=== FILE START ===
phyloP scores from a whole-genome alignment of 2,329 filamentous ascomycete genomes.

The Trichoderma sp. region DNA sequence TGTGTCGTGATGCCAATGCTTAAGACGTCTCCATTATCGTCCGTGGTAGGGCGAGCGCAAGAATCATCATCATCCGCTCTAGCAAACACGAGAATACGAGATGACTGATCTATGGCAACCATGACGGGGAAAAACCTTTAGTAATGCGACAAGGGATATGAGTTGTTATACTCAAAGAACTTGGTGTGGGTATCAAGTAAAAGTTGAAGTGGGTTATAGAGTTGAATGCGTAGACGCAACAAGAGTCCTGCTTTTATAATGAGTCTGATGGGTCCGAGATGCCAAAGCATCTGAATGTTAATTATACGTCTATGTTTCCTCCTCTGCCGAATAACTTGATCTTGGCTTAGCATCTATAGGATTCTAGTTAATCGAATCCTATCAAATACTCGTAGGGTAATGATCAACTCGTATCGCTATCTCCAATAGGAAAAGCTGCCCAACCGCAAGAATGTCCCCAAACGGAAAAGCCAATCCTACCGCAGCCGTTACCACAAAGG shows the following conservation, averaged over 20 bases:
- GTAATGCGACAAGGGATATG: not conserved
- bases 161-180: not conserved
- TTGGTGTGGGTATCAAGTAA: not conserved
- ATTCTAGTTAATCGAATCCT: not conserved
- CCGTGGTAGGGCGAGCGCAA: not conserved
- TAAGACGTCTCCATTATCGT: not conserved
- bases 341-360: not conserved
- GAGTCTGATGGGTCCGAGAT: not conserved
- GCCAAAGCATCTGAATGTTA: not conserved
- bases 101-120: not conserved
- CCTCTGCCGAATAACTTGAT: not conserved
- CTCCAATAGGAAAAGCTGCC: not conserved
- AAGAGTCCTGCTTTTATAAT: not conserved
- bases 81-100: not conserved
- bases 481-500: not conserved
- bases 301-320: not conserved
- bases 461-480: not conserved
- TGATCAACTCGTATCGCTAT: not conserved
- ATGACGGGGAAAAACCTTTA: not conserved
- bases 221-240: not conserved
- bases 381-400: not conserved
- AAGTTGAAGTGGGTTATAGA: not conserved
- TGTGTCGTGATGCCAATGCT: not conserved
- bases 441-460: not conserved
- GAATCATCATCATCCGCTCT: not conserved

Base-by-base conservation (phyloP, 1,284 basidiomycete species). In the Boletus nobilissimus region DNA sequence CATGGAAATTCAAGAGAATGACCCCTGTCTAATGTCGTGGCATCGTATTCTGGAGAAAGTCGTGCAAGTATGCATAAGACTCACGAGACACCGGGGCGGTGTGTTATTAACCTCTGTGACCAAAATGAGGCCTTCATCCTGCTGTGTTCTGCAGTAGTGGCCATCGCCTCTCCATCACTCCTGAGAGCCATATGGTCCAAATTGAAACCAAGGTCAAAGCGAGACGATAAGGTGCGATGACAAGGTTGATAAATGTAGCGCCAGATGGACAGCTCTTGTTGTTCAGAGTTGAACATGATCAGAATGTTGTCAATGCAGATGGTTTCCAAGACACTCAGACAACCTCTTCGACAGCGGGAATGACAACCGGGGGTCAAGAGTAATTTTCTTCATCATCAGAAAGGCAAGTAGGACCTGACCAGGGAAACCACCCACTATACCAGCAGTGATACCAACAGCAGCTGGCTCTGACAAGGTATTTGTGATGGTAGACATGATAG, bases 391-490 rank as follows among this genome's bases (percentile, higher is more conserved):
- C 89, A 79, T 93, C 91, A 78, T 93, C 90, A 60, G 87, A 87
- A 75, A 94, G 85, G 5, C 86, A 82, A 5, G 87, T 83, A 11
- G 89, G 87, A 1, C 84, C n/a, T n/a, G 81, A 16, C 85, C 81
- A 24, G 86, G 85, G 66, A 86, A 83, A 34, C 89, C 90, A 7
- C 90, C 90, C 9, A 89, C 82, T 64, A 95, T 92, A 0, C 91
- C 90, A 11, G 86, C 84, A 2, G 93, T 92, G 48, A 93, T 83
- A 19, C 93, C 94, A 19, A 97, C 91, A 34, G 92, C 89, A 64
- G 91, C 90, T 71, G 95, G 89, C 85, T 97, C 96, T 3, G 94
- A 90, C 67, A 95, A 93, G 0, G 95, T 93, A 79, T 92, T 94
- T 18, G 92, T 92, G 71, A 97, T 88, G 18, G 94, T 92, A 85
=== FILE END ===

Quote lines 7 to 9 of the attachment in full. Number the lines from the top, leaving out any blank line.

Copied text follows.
- CCGTGGTAGGGCGAGCGCAA: not conserved
- TAAGACGTCTCCATTATCGT: not conserved
- bases 341-360: not conserved